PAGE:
MEMORANDUM AND ORDER
Plaintiff Resolution Trust Corporation ("RTC")
and Defendant William Guardenier seek entry of an order barring all claims which could be brought by non-settling defendants against Settling Defendant Guardenier, including, but not limited to, negligence, breach of fiduciary duty, and contribution and indemnification claims, however denominated, arising out of this matter, and dismissing with prejudice any and all claims asserted by the RTC against the Settling Defendant and by the Settling Defendant against the RTC.
The RTC and Guardenier have asked the Court to adopt New York's settlement bar rule, N.Y. Gen. Oblig. Law § 15-108, which provides that, when one defendant settles, any remaining defendants are chargeable with the total verdict less the amount attributable to the settling defendant's percentage share, or the amount paid by the settling defendant, whichever is greater.
One of the non-settling Defendants, William Gallo, objects to the proposed order on several grounds. First, Gallo claims that application of New York law is not clearly warranted as it may be appropriate for the Court to apply federal law. Second, Gallo argues that even if New York law applies, § 15-108 only addresses contribution rights and does not address indemnification rights.
I. Choice of Law
As a threshold matter, Defendant Gallo asserts that the Court should not determine non-settling defendants' indemnification and contribution rights because the question of whether federal or state law should apply to these issues is a complicated one and that any decision on the issue is premature. In recognition of the strong federal and state interest in promoting settlements and the role of bar orders in serving that interest, the Court finds Gallo's argument unpersuasive and the issues raised ripe for decision.
Defendant Gallo asserts that federal common law may apply because the RTC is a party to this action, see 12 U.S.C. § 1441a(l)(1) (suits to which the RTC is a party "shall be deemed to arise under the laws of the United States"). This statute is a jurisdictional statute but, in the past, some courts have found that the statute also implies that Congress intended federal law to govern actions involving the RTC. Any such presumption was limited by the Supreme Court's recent decision, O'Melveny & Myers v. FDIC, 129 L. Ed. 2d 67, 114 S. Ct. 2048 (1994), in which creation of federal common law was expressly disfavored except where explicitly authorized by Congress.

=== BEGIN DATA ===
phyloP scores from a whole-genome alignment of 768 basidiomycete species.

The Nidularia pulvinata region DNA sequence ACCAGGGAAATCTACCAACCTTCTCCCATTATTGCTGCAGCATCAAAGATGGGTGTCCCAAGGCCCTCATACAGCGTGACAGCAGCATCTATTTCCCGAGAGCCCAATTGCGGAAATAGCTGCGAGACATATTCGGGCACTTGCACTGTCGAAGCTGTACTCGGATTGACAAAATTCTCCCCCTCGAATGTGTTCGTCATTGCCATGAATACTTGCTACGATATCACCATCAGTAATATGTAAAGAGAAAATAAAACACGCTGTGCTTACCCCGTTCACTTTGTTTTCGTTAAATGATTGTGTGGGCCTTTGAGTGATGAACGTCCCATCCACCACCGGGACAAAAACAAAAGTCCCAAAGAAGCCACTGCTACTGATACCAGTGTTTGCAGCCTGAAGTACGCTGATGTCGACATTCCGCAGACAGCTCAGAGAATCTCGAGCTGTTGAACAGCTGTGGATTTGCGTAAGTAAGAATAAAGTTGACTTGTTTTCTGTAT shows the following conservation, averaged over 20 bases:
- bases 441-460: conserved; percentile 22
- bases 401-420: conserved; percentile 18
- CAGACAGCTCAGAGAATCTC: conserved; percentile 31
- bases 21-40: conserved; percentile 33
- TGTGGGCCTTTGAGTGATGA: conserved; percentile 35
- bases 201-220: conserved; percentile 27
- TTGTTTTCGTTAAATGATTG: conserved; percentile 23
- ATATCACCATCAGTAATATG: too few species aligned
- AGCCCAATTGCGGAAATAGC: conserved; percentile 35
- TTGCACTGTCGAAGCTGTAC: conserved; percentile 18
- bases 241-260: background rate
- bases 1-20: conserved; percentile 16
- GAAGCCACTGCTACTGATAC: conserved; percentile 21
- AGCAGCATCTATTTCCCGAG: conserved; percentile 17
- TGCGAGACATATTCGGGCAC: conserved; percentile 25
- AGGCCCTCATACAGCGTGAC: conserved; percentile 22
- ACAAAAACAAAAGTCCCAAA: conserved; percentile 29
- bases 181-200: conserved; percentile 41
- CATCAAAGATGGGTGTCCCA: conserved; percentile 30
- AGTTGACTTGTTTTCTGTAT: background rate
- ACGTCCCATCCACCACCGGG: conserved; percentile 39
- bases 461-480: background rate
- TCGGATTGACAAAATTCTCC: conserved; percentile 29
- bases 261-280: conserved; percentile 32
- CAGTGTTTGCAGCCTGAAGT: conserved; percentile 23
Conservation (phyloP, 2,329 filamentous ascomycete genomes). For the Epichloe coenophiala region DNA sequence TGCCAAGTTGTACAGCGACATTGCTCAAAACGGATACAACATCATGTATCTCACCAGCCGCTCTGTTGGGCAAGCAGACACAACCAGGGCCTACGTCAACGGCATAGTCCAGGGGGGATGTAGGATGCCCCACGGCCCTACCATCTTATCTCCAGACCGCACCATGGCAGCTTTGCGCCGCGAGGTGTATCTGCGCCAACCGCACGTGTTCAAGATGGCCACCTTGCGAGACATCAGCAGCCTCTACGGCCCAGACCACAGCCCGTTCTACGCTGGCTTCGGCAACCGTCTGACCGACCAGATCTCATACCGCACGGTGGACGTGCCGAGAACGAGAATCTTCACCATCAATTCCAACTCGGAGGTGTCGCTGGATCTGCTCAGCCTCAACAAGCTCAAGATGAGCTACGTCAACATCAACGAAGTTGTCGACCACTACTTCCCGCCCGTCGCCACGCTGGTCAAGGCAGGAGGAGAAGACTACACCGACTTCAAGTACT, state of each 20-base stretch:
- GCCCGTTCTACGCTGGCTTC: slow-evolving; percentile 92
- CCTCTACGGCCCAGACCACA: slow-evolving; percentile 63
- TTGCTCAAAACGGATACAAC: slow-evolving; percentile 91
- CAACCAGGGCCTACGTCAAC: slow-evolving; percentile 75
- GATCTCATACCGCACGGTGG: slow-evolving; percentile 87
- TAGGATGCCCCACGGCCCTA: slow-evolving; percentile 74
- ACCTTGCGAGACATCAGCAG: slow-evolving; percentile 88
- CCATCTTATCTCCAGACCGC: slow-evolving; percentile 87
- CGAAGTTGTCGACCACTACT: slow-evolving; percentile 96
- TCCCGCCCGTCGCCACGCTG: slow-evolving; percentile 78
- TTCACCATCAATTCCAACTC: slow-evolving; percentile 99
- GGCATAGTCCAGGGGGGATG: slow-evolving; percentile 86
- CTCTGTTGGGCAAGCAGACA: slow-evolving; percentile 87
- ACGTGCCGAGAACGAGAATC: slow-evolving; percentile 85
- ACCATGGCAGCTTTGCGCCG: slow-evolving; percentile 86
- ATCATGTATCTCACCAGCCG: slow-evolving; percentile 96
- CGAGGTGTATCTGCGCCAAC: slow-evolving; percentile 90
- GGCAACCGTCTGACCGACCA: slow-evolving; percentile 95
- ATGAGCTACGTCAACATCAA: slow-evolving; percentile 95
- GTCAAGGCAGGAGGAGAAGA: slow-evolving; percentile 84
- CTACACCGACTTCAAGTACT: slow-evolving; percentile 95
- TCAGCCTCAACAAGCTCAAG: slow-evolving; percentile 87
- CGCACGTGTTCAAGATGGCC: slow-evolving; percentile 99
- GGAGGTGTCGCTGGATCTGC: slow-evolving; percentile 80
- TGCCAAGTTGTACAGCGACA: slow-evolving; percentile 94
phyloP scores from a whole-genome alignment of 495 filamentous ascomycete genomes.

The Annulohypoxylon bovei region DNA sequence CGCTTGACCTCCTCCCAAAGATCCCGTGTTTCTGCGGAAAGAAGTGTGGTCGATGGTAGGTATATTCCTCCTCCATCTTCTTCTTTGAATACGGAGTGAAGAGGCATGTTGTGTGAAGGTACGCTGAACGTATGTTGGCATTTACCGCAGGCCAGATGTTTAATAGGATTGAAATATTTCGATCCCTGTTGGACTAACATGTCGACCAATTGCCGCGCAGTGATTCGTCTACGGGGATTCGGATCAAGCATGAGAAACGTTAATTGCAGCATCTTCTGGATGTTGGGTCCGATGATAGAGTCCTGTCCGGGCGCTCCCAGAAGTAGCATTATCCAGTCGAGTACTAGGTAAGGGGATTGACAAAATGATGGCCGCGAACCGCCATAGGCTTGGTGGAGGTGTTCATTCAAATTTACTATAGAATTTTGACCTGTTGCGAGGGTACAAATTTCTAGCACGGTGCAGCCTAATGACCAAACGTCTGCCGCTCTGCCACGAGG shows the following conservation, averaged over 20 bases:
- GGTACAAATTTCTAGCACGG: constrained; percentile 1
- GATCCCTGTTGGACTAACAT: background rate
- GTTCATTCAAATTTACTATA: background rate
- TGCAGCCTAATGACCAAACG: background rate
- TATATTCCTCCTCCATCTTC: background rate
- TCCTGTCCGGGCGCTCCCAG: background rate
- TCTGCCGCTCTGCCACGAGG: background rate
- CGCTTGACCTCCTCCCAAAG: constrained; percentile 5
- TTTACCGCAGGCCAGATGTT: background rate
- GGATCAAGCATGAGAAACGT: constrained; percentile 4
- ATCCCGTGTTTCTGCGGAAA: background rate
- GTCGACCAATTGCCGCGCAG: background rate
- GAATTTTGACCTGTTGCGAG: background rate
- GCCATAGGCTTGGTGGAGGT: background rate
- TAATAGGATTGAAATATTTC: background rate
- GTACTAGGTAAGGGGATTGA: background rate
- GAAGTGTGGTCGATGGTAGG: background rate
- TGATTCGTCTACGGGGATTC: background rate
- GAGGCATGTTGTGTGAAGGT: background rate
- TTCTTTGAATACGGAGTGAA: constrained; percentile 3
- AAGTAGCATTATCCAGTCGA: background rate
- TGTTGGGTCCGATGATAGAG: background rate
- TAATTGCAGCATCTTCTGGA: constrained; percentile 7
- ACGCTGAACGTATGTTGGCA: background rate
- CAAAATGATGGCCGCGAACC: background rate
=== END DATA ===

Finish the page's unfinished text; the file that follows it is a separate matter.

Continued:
In a prior decision on this case, 1995 WL 552622 (S.D.N.Y. Sept. 18, 1995), this Court dismissed several counts of this action on the ground that section 12 U.S.C. § 1821(k) of the Financial Institutions Reform, Recovery, and Enforcement Act of 1989 ("FIRREA") establishes gross negligence as the exclusive standard of director liability, preempting causes of action predicated on a lesser degree of fault. In dismissing the claims, the Court relied on and interpreted an explicit federal statutory provision; the Court did not find that "federal common law" governed this action.
The Court is now asked to determine whether state or federal law should apply to determine contribution and indemnification rights resulting from § 1821(k) claims. Contribution and indemnification rights are issues left unaddressed by § 1821(k)'s statutory scheme. In O'Melveny & Myers v. FDIC, 129 L. Ed. 2d 67, 114 S. Ct. 2048 (1994), the Supreme Court faced a legal issue analogous to the one before this Court. The Supreme Court addressed the question of whether, in a suit brought by the Federal Deposit Insurance Corporation as receiver of a federally insured bank, a federal-law or state-law rule of decision governed issues not specifically addressed by FIRREA. The Supreme Court held:
In answering the central question of displacement of [state] law, we of course would not contradict an explicit federal statutory provision. Nor would we adopt a court-made rule to supplement federal statutory regulation that is comprehensive and detailed; matters left unaddressed in such a scheme are presumably left subject to the disposition provided by state law. Id. at 2053 (citations omitted).